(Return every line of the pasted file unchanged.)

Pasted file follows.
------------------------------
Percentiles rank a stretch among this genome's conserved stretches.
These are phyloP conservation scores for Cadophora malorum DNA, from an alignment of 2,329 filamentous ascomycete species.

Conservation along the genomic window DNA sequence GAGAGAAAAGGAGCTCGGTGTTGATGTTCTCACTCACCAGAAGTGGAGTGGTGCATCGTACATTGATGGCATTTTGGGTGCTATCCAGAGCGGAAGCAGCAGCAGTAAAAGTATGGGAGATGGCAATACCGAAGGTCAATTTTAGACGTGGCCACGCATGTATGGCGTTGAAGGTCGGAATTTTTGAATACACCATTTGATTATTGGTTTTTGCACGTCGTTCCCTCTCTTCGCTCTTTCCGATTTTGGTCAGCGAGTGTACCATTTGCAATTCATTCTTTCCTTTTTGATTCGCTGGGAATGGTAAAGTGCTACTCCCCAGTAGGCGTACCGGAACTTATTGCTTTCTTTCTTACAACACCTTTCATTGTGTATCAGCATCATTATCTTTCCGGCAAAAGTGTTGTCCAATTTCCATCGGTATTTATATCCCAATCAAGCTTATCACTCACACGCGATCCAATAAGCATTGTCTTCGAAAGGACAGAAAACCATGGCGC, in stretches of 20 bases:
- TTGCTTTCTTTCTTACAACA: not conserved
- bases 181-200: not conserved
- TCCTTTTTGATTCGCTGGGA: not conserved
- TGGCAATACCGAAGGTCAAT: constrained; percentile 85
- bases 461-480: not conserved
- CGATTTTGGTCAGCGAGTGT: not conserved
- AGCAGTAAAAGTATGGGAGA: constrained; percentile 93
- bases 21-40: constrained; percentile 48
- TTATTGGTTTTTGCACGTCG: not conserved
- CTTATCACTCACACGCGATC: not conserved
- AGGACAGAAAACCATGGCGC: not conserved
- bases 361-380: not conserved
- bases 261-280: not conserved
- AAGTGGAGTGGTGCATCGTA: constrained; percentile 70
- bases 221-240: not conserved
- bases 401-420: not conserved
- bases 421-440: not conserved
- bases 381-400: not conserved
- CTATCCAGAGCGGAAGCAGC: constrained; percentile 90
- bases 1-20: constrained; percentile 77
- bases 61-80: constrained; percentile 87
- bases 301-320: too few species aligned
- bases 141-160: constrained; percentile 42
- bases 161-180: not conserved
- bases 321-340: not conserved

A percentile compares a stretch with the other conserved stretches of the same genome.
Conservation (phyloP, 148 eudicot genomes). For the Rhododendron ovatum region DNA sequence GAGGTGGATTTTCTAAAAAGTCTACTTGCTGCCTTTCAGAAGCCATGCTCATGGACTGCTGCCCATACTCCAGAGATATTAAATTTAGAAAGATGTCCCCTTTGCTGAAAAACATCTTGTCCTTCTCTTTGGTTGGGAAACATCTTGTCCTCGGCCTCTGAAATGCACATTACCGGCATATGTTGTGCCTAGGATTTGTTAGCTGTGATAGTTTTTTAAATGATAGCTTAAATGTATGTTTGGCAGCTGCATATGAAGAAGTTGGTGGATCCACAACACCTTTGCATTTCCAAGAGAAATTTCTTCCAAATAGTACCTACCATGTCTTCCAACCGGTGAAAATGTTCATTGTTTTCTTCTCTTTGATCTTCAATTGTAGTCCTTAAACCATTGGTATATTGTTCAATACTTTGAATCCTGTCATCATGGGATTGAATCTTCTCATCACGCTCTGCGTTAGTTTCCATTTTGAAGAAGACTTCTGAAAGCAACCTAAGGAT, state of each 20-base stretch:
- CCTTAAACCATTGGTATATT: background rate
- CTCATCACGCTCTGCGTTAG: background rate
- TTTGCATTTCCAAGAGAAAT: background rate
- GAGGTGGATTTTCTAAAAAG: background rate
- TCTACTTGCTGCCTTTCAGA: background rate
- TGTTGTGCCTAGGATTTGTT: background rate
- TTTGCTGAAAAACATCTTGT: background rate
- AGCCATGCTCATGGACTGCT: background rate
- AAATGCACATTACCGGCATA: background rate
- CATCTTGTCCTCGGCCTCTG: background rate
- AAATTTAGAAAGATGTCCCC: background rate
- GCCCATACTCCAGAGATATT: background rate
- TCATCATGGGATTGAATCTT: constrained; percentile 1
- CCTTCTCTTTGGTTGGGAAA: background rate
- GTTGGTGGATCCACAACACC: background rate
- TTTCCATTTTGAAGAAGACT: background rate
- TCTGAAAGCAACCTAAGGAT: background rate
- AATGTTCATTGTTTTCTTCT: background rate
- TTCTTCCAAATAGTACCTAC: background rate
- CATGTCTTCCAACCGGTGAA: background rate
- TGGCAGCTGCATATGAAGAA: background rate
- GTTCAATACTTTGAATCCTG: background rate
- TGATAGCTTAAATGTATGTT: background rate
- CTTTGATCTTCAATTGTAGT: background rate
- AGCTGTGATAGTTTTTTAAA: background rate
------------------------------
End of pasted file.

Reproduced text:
Percentiles rank a stretch among this genome's conserved stretches.
These are phyloP conservation scores for Cadophora malorum DNA, from an alignment of 2,329 filamentous ascomycete species.

Conservation along the genomic window DNA sequence GAGAGAAAAGGAGCTCGGTGTTGATGTTCTCACTCACCAGAAGTGGAGTGGTGCATCGTACATTGATGGCATTTTGGGTGCTATCCAGAGCGGAAGCAGCAGCAGTAAAAGTATGGGAGATGGCAATACCGAAGGTCAATTTTAGACGTGGCCACGCATGTATGGCGTTGAAGGTCGGAATTTTTGAATACACCATTTGATTATTGGTTTTTGCACGTCGTTCCCTCTCTTCGCTCTTTCCGATTTTGGTCAGCGAGTGTACCATTTGCAATTCATTCTTTCCTTTTTGATTCGCTGGGAATGGTAAAGTGCTACTCCCCAGTAGGCGTACCGGAACTTATTGCTTTCTTTCTTACAACACCTTTCATTGTGTATCAGCATCATTATCTTTCCGGCAAAAGTGTTGTCCAATTTCCATCGGTATTTATATCCCAATCAAGCTTATCACTCACACGCGATCCAATAAGCATTGTCTTCGAAAGGACAGAAAACCATGGCGC, in stretches of 20 bases:
- TTGCTTTCTTTCTTACAACA: not conserved
- bases 181-200: not conserved
- TCCTTTTTGATTCGCTGGGA: not conserved
- TGGCAATACCGAAGGTCAAT: constrained; percentile 85
- bases 461-480: not conserved
- CGATTTTGGTCAGCGAGTGT: not conserved
- AGCAGTAAAAGTATGGGAGA: constrained; percentile 93
- bases 21-40: constrained; percentile 48
- TTATTGGTTTTTGCACGTCG: not conserved
- CTTATCACTCACACGCGATC: not conserved
- AGGACAGAAAACCATGGCGC: not conserved
- bases 361-380: not conserved
- bases 261-280: not conserved
- AAGTGGAGTGGTGCATCGTA: constrained; percentile 70
- bases 221-240: not conserved
- bases 401-420: not conserved
- bases 421-440: not conserved
- bases 381-400: not conserved
- CTATCCAGAGCGGAAGCAGC: constrained; percentile 90
- bases 1-20: constrained; percentile 77
- bases 61-80: constrained; percentile 87
- bases 301-320: too few species aligned
- bases 141-160: constrained; percentile 42
- bases 161-180: not conserved
- bases 321-340: not conserved

A percentile compares a stretch with the other conserved stretches of the same genome.
Conservation (phyloP, 148 eudicot genomes). For the Rhododendron ovatum region DNA sequence GAGGTGGATTTTCTAAAAAGTCTACTTGCTGCCTTTCAGAAGCCATGCTCATGGACTGCTGCCCATACTCCAGAGATATTAAATTTAGAAAGATGTCCCCTTTGCTGAAAAACATCTTGTCCTTCTCTTTGGTTGGGAAACATCTTGTCCTCGGCCTCTGAAATGCACATTACCGGCATATGTTGTGCCTAGGATTTGTTAGCTGTGATAGTTTTTTAAATGATAGCTTAAATGTATGTTTGGCAGCTGCATATGAAGAAGTTGGTGGATCCACAACACCTTTGCATTTCCAAGAGAAATTTCTTCCAAATAGTACCTACCATGTCTTCCAACCGGTGAAAATGTTCATTGTTTTCTTCTCTTTGATCTTCAATTGTAGTCCTTAAACCATTGGTATATTGTTCAATACTTTGAATCCTGTCATCATGGGATTGAATCTTCTCATCACGCTCTGCGTTAGTTTCCATTTTGAAGAAGACTTCTGAAAGCAACCTAAGGAT, state of each 20-base stretch:
- CCTTAAACCATTGGTATATT: background rate
- CTCATCACGCTCTGCGTTAG: background rate
- TTTGCATTTCCAAGAGAAAT: background rate
- GAGGTGGATTTTCTAAAAAG: background rate
- TCTACTTGCTGCCTTTCAGA: background rate
- TGTTGTGCCTAGGATTTGTT: background rate
- TTTGCTGAAAAACATCTTGT: background rate
- AGCCATGCTCATGGACTGCT: background rate
- AAATGCACATTACCGGCATA: background rate
- CATCTTGTCCTCGGCCTCTG: background rate
- AAATTTAGAAAGATGTCCCC: background rate
- GCCCATACTCCAGAGATATT: background rate
- TCATCATGGGATTGAATCTT: constrained; percentile 1
- CCTTCTCTTTGGTTGGGAAA: background rate
- GTTGGTGGATCCACAACACC: background rate
- TTTCCATTTTGAAGAAGACT: background rate
- TCTGAAAGCAACCTAAGGAT: background rate
- AATGTTCATTGTTTTCTTCT: background rate
- TTCTTCCAAATAGTACCTAC: background rate
- CATGTCTTCCAACCGGTGAA: background rate
- TGGCAGCTGCATATGAAGAA: background rate
- GTTCAATACTTTGAATCCTG: background rate
- TGATAGCTTAAATGTATGTT: background rate
- CTTTGATCTTCAATTGTAGT: background rate
- AGCTGTGATAGTTTTTTAAA: background rate